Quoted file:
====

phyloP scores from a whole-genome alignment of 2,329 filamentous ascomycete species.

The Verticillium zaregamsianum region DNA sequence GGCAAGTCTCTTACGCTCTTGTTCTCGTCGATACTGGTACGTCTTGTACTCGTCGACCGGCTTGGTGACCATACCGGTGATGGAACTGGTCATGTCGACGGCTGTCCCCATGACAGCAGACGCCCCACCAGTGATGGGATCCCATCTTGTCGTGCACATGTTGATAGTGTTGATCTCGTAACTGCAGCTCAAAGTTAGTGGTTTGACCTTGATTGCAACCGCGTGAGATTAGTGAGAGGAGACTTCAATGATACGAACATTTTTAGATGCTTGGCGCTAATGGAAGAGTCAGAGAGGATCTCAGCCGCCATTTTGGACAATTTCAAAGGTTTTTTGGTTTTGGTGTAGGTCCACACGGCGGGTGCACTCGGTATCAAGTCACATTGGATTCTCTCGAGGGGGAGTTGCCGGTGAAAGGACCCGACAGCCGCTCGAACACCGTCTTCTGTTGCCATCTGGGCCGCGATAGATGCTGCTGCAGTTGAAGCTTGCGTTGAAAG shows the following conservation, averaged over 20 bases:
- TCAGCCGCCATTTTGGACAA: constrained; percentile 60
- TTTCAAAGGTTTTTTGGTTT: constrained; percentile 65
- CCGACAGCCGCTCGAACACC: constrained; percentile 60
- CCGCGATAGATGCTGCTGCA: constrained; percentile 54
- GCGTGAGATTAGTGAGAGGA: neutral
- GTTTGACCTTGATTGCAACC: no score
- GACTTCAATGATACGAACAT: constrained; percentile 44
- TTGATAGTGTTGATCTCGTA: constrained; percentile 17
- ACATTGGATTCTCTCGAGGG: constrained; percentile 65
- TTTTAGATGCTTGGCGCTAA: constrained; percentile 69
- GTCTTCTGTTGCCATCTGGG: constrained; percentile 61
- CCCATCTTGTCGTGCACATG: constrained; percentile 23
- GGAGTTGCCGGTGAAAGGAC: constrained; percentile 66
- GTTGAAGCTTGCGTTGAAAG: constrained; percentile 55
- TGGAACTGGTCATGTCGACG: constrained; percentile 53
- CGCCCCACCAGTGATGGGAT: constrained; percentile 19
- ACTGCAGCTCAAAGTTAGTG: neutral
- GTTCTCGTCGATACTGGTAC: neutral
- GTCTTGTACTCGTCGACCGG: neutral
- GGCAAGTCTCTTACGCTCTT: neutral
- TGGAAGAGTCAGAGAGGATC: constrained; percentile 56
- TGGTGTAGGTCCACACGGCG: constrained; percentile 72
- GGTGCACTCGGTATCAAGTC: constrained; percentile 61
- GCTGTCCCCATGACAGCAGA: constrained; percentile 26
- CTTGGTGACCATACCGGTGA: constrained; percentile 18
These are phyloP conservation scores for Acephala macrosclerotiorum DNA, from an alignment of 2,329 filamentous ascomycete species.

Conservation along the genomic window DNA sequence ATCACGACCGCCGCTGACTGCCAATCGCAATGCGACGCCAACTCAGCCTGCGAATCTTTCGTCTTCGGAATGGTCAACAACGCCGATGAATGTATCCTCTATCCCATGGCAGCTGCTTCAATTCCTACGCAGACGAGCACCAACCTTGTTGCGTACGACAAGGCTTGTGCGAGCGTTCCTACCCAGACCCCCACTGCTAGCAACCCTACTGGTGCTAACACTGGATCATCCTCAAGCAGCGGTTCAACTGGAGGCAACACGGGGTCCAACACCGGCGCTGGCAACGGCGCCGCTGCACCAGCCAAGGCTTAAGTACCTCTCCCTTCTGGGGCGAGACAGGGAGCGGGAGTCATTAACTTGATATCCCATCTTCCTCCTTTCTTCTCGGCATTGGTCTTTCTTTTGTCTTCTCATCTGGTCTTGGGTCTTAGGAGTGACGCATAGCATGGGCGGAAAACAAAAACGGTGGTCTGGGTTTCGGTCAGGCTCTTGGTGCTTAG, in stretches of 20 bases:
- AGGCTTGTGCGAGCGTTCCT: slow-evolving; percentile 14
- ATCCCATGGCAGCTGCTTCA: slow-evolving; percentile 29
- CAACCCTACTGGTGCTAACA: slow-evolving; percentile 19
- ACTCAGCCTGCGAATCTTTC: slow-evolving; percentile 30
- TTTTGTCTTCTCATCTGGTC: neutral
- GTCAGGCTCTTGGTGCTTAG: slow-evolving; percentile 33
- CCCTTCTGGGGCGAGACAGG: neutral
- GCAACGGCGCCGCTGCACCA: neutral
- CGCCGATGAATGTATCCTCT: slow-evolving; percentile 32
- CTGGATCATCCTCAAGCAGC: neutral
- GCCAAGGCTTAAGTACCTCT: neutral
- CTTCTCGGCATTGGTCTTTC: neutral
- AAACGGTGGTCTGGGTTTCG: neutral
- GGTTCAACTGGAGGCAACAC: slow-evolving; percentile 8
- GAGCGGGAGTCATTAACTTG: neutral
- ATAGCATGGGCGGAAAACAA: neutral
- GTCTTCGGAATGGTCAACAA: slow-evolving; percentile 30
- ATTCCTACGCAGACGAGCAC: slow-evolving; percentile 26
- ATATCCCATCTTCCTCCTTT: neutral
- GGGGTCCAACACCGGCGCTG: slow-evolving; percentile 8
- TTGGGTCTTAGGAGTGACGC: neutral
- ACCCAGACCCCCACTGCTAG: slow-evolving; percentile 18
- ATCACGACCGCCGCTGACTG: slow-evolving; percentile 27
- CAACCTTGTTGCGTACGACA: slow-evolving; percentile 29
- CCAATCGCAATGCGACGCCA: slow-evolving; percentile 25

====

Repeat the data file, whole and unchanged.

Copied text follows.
phyloP scores from a whole-genome alignment of 2,329 filamentous ascomycete species.

The Verticillium zaregamsianum region DNA sequence GGCAAGTCTCTTACGCTCTTGTTCTCGTCGATACTGGTACGTCTTGTACTCGTCGACCGGCTTGGTGACCATACCGGTGATGGAACTGGTCATGTCGACGGCTGTCCCCATGACAGCAGACGCCCCACCAGTGATGGGATCCCATCTTGTCGTGCACATGTTGATAGTGTTGATCTCGTAACTGCAGCTCAAAGTTAGTGGTTTGACCTTGATTGCAACCGCGTGAGATTAGTGAGAGGAGACTTCAATGATACGAACATTTTTAGATGCTTGGCGCTAATGGAAGAGTCAGAGAGGATCTCAGCCGCCATTTTGGACAATTTCAAAGGTTTTTTGGTTTTGGTGTAGGTCCACACGGCGGGTGCACTCGGTATCAAGTCACATTGGATTCTCTCGAGGGGGAGTTGCCGGTGAAAGGACCCGACAGCCGCTCGAACACCGTCTTCTGTTGCCATCTGGGCCGCGATAGATGCTGCTGCAGTTGAAGCTTGCGTTGAAAG shows the following conservation, averaged over 20 bases:
- TCAGCCGCCATTTTGGACAA: constrained; percentile 60
- TTTCAAAGGTTTTTTGGTTT: constrained; percentile 65
- CCGACAGCCGCTCGAACACC: constrained; percentile 60
- CCGCGATAGATGCTGCTGCA: constrained; percentile 54
- GCGTGAGATTAGTGAGAGGA: neutral
- GTTTGACCTTGATTGCAACC: no score
- GACTTCAATGATACGAACAT: constrained; percentile 44
- TTGATAGTGTTGATCTCGTA: constrained; percentile 17
- ACATTGGATTCTCTCGAGGG: constrained; percentile 65
- TTTTAGATGCTTGGCGCTAA: constrained; percentile 69
- GTCTTCTGTTGCCATCTGGG: constrained; percentile 61
- CCCATCTTGTCGTGCACATG: constrained; percentile 23
- GGAGTTGCCGGTGAAAGGAC: constrained; percentile 66
- GTTGAAGCTTGCGTTGAAAG: constrained; percentile 55
- TGGAACTGGTCATGTCGACG: constrained; percentile 53
- CGCCCCACCAGTGATGGGAT: constrained; percentile 19
- ACTGCAGCTCAAAGTTAGTG: neutral
- GTTCTCGTCGATACTGGTAC: neutral
- GTCTTGTACTCGTCGACCGG: neutral
- GGCAAGTCTCTTACGCTCTT: neutral
- TGGAAGAGTCAGAGAGGATC: constrained; percentile 56
- TGGTGTAGGTCCACACGGCG: constrained; percentile 72
- GGTGCACTCGGTATCAAGTC: constrained; percentile 61
- GCTGTCCCCATGACAGCAGA: constrained; percentile 26
- CTTGGTGACCATACCGGTGA: constrained; percentile 18
These are phyloP conservation scores for Acephala macrosclerotiorum DNA, from an alignment of 2,329 filamentous ascomycete species.

Conservation along the genomic window DNA sequence ATCACGACCGCCGCTGACTGCCAATCGCAATGCGACGCCAACTCAGCCTGCGAATCTTTCGTCTTCGGAATGGTCAACAACGCCGATGAATGTATCCTCTATCCCATGGCAGCTGCTTCAATTCCTACGCAGACGAGCACCAACCTTGTTGCGTACGACAAGGCTTGTGCGAGCGTTCCTACCCAGACCCCCACTGCTAGCAACCCTACTGGTGCTAACACTGGATCATCCTCAAGCAGCGGTTCAACTGGAGGCAACACGGGGTCCAACACCGGCGCTGGCAACGGCGCCGCTGCACCAGCCAAGGCTTAAGTACCTCTCCCTTCTGGGGCGAGACAGGGAGCGGGAGTCATTAACTTGATATCCCATCTTCCTCCTTTCTTCTCGGCATTGGTCTTTCTTTTGTCTTCTCATCTGGTCTTGGGTCTTAGGAGTGACGCATAGCATGGGCGGAAAACAAAAACGGTGGTCTGGGTTTCGGTCAGGCTCTTGGTGCTTAG, in stretches of 20 bases:
- AGGCTTGTGCGAGCGTTCCT: slow-evolving; percentile 14
- ATCCCATGGCAGCTGCTTCA: slow-evolving; percentile 29
- CAACCCTACTGGTGCTAACA: slow-evolving; percentile 19
- ACTCAGCCTGCGAATCTTTC: slow-evolving; percentile 30
- TTTTGTCTTCTCATCTGGTC: neutral
- GTCAGGCTCTTGGTGCTTAG: slow-evolving; percentile 33
- CCCTTCTGGGGCGAGACAGG: neutral
- GCAACGGCGCCGCTGCACCA: neutral
- CGCCGATGAATGTATCCTCT: slow-evolving; percentile 32
- CTGGATCATCCTCAAGCAGC: neutral
- GCCAAGGCTTAAGTACCTCT: neutral
- CTTCTCGGCATTGGTCTTTC: neutral
- AAACGGTGGTCTGGGTTTCG: neutral
- GGTTCAACTGGAGGCAACAC: slow-evolving; percentile 8
- GAGCGGGAGTCATTAACTTG: neutral
- ATAGCATGGGCGGAAAACAA: neutral
- GTCTTCGGAATGGTCAACAA: slow-evolving; percentile 30
- ATTCCTACGCAGACGAGCAC: slow-evolving; percentile 26
- ATATCCCATCTTCCTCCTTT: neutral
- GGGGTCCAACACCGGCGCTG: slow-evolving; percentile 8
- TTGGGTCTTAGGAGTGACGC: neutral
- ACCCAGACCCCCACTGCTAG: slow-evolving; percentile 18
- ATCACGACCGCCGCTGACTG: slow-evolving; percentile 27
- CAACCTTGTTGCGTACGACA: slow-evolving; percentile 29
- CCAATCGCAATGCGACGCCA: slow-evolving; percentile 25